Now I know it’s spring–it was Opening Day of the 2011 Major League Baseball season yesterday. Fittingly (and hopefully portentous), the Yanks knocked off the Detroit Tigers 6 to 3, with ex-Tiger Curtis Granderson providing the fireworks (a 3-run homerun) and making a couple of great catches in centerfield. Most of the so-called experts seem to have written the Yankees out of the playoff and/or World Series picture, mainly due to the perceived inadequacies of the starting rotation. I have great hopes, however, that the starters, including young Mr. Super Nova, will be more than up to the task and that the team will go all the way. That’s the nature of a true baseball fan–optimism. On opening day, all teams are equal. 🙂

(And, by the way, a big CONGRATULATIONS to Ivan Nova for becoming a member of that elite five.)

Baseball Thoughts

After posting yesterday about the great weather we’ve been having lately, of course it’s been raining all day. According to the KMA (see South Korea links on the sidebar to the right), we’ve been blessed (!?) with almost 3 inches of rain, so far, with a bit more predicted to fall from now through tomorrow. I gave a tour of parts of Yeosu today to one of the new teachers, who has a car, but, tonight, with the rain still coming down, my thoughts have turned to the upcoming baseball season.

Yesterday, spring training games bloomed in Florida and Arizona, harbingers of the baseball season to come. The Yanks seem to have been shut out in the free agent market this past winter, but they picked up a few bargains. The starting rotation appears fragile, but youngsters, such as Ivan Nova (one of my former students at the Yankee baseball academy in the Dominican Republic), and aged veterans, like former Cy Young Award winner Bartolo Colon, may yet salvage the starting five. The bullpen, however, is deep, and Mo (Mariano Rivera), the best closer in history, is back to nail down the late inning wins.

The offense is still one of the best in baseball, led by Alex Rodriguez, Robinson Cano, Mark Teixeira, Jorge Posada and, hopefully, a resurgent Derek Jeter returning to form. Many baseball pundits predict that the Yanks won’t make it to the World Series, but I have high hopes.

Here’s a shot of young Mr. Super Nova that I took when some of the players gave a workshop on a visit to a Santo Domingo, D.R., orphanage. You can read my comments about that visit in November of 2007 in this post that I wrote at the time.

I usually subscribe to MLB TV to watch the Yanks play either live or at my leisure. It’s a pretty good deal if you live outside the country and can’t watch the games on local TV.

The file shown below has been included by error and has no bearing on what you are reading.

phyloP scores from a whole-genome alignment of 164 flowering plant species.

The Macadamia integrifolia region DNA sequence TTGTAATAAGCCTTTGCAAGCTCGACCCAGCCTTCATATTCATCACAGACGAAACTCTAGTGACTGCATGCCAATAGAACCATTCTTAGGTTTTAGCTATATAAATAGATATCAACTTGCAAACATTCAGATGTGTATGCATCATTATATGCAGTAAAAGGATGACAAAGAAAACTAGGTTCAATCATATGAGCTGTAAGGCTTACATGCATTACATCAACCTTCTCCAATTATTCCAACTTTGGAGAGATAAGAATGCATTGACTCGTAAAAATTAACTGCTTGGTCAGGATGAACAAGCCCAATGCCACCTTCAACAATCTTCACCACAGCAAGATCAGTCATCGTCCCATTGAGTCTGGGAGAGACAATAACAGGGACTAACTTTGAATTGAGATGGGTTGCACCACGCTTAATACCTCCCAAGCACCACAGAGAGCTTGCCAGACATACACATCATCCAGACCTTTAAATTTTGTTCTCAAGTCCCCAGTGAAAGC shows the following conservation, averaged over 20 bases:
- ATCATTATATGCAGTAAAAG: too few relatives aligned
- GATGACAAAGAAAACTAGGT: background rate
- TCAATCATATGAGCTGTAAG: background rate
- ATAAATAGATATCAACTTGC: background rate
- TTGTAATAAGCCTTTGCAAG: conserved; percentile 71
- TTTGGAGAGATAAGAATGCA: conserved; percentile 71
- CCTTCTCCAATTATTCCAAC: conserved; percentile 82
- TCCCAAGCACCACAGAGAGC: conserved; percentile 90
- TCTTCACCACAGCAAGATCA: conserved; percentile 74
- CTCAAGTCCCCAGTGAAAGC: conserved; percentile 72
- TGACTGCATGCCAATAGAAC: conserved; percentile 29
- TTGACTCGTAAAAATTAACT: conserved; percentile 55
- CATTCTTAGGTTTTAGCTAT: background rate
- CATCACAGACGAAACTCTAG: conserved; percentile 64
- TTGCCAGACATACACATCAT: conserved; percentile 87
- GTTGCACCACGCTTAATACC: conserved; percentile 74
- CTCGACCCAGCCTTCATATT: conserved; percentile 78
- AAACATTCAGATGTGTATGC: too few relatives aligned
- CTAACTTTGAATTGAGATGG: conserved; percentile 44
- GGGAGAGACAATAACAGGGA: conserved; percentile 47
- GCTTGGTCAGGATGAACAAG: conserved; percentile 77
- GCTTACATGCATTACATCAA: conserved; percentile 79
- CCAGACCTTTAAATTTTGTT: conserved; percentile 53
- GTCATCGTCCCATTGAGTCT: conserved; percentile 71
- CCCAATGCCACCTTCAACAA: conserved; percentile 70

Another big baseball event, for me and other fans of computer text simulation baseball games, is the impending release, sometime in April, of version 12 of Out of the Park Baseball (OOTPB), an incredible simulation that lets you become the manager or general manager of a fictional or real baseball team. It’s very engrossing and realistic, and, if you’re a dyed-in-the-wool baseball fan, you’ll find yourself playing (wasting?) hours on the game. Until its release date, you can get it for $29.99 ($39.99 after it’s released). I already reserved my copy. You can download a free version, OOTPB8, to try it out. Click on the link in the side bar for more information about this great game.

See ya at the (virtual) ballpark.

Theme Shots and Last Gasp

Here are a few more “theme” photos from walking and bicycling around Yeosu.

First, more chicken–“Mexican” chicken. No, it’s not Mexican food, unfortunately. It’s merely spicy, as in “hot.” Too bad. I can actually make my own Mexican food–it’s not too difficult to find, in larger cities, taco shells and taco and fajita mix, “real” cheese, nacho chips, jalapenos, etc. A few days ago I brewed up a nice big pot of chili to acknowledge the imminent coming of winter. As a matter of fact, I’m just about to go warm up the remainder of that delicious concoction–winter’s definitely on the way when I start percolating some batches of chili, and there has been a bit of a chill in the night air lately.

It’s a big thumbs up for chicken around here.

And how does all that chicken get here? Why, by truck, boat and train, of course. Here’s a shot I took of the “blue train,” cars that transport petrochemicals, I assume, from the gigantic industrial area located over the mountain just north of the university. One of these days, I promise to hike up that mountain and take some high-up shots of the complex. I’m pretty sure they don’t process chicken there. 😉

If you follow baseball, you probably know that the Yankees are on their last gasp for advancing to the World Series. They’ve been totally thrashed by the Texas Rangers, and tomorrow’s game is their last chance to continue in the American League Championship Series. If they lose, they’re out. A long winter for New York fans is in the offing. More games later, hopefully.

P.S. Happy Birthday, Mom, if you read this, and best wishes for many more to come.